The New York Times/Mabini Finds Champions
|Mabini Finds Champions|
|From The New York Times of December 24, 1902, p. 9.|
MABINI FINDS CHAMPIONS
Anti-Imperialists Demand Release
of Filipino Statesman.
Messrs. Adams, Schurz, Smith, and
Welsh Hold That His Detention
at Guam Is Illegal.
Special to The New York Times.
WASHINGTON, Dec. 23. — Demand that Apolinario Mabini, Aguinaldo's former Secretary of State, shall be released from exile and captivity, is made in a letter sent to President Roosevelt. It is signed by Charles Francis Adams, Carl Schurz, Edwin Burritt Smith, and Herbert Welsh, leaders of the anti-imperialist movement.
They hold that Mabini is now held at Guam without warrant of law. “We believe you certainly do not wish it to be recorded,” they say, “that this great Republic of ours shortened the life of an honorable political opponent by illegal captivity, as Toussaint L'Ouverture's life was cut off by his imprisonment in a French fortress under the despotic rule of the first Napoleon.”
Mabini was regarded as one of the ablest leaders the Luzon rebels had. He was not a soldier, but a lawyer, and was paralyzed and physically helpless. The trouble with Mabini always has been that he has stood stubbornly by his principles, and refused to accept amnesty.
While he was a prisoner at Manila the respect and pity which were felt for him led to many attempts to get him to take the oath which would have given him his liberty, but he always refused. Before the general amnesty was declared, and in fact before Gen. MacArthur took command, efforts were made to get him to accept his liberty and yield allegiance to the United States.
Gen. Otis on two occasions had Mabini brought from prison to his headquarters. He has told of his conversations with Mabini, and of the arguments he presented to make the Filipino statesman see the futility of resistance. Mabini, according to Gen. Otis's accounts, was mild and respectful in demeanor, but utterly immovable, and the General had no recourse but to recommit him to prison.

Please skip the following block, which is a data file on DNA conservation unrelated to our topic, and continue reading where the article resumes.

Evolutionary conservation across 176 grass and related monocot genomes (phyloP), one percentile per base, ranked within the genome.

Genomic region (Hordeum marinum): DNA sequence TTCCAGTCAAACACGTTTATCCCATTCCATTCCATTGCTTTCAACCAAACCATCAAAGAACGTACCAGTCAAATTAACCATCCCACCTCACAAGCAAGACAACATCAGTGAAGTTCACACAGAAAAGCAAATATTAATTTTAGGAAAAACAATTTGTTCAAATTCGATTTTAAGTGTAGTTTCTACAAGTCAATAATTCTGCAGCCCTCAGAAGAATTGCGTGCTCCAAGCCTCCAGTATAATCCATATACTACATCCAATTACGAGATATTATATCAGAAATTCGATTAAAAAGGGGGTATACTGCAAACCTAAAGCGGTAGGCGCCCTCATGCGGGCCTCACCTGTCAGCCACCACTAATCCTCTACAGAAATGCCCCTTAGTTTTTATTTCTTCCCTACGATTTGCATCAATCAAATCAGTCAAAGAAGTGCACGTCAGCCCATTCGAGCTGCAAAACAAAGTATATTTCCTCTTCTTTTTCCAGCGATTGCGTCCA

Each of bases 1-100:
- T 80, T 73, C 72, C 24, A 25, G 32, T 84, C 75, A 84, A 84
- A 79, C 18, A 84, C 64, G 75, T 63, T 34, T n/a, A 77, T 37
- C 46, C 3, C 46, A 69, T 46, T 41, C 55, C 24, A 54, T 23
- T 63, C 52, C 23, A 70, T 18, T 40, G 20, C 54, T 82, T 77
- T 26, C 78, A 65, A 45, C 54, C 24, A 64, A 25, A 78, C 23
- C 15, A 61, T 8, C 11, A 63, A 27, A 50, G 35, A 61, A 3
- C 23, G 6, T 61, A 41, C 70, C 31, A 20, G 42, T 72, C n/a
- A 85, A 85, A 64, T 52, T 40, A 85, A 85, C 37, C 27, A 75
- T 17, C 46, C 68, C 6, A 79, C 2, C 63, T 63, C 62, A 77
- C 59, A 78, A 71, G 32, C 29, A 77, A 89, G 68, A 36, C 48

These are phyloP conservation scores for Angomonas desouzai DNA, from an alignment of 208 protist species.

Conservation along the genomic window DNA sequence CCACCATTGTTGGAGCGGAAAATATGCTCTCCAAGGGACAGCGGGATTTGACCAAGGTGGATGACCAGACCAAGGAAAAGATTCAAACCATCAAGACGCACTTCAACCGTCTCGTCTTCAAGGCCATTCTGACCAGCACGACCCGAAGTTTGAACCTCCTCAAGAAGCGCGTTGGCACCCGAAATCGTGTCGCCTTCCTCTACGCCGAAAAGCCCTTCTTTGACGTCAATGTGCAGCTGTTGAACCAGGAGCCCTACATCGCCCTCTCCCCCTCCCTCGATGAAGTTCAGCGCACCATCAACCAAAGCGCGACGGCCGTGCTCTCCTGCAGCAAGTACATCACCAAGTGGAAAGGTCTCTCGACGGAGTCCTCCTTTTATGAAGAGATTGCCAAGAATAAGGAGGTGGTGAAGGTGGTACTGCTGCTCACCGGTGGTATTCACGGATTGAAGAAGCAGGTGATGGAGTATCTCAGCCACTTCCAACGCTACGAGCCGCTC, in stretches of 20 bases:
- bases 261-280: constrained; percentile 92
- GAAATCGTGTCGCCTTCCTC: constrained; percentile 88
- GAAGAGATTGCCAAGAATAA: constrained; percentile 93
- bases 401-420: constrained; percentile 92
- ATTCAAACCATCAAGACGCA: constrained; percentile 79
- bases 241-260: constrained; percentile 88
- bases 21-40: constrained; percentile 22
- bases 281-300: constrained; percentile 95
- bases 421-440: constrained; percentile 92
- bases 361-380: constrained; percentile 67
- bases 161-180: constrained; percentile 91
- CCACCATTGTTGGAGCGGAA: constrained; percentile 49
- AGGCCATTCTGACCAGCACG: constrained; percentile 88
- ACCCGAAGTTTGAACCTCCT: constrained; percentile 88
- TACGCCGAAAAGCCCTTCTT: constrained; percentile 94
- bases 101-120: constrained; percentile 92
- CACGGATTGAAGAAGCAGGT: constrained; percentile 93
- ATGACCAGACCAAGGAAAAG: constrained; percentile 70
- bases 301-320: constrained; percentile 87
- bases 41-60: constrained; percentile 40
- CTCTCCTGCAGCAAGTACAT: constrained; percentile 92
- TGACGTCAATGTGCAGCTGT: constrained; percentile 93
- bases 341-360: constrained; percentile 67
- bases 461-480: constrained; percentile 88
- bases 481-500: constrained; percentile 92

When Guam was chosen as a place of confinement for the irreconcilables among the Filipino leaders, at least for the more troublesome among them, Mabini was deported. Most of these exiles were insurgent Generals whom it was impossible to leave in Manila because of their talent for stirring up trouble.
When the general amnesty was declared, Mabini, immovable as ever, declined to avail himself of it. The others at Guam yielded, but he would not. Mabini has more than once had the honor of a eulogy in the United States Senate, Mr. Hoar being the eulogist. Senator Hoar in his famous speech of April 17, 1900, repeatedly spoke of Mabini as a great statesman, and quoted from his state papers, describing them as noble and masterly.
There was a significant reference to Mabini in Mr. Hoar's speech at the dinner of the New England Society of Pennsylvania last night which suggests that he may have known of the appeal which was being made to President Roosevelt. He classed Mabini as among the few worthy to celebrate Forefathers' Day with the Pilgrims in the other world and called him “the author of state papers which compare with those of our fathers — which won the admiration of Lord Chatham — and of whom I hope our Republic is not afraid, that we keep him in exile at Guam.”
It is pointed out in the letter to the President that Mabini was arrested and held has a prisoner of war only, although no formal charges were preferred against him. He was deported to Guam under an order of Gen. MacArthur to be held until “a declaration of the termination of hostilities” had been made. President Roosevelt's declaration of July 4 is cited to show that there is no further warrant for his detention.
Mabini's refusal to sign an oath of allegiance unless he was first permitted to return to Manila and learn conditions there and was informed of the intentions of the United States is included in the letter.
“The prisoner, Mabini, a man much beloved by the Philippine people,” the communications says in closing, “is recognized by all among his countrymen as a statesman and patriot, whose crime, if such it is, has been a devotion as unselfish as absolute to his country's cause. Unable to stand upon his feet — for he has been a cripple ever since his imprisonment by Spain in 1896 — of a highly sensitive organization, the privations of a prisoner's life have borne more hardly on him than they would have borne on ordinary men.
“This, and even more the exile from a country dearly loved by him, have made of Mabini an old man before his time, and threaten soon to close his career by death.”
|This work is in the public domain in the United States because it was published before January 1, 1923. It may be copyrighted outside the U.S. (see Help:Public domain).|
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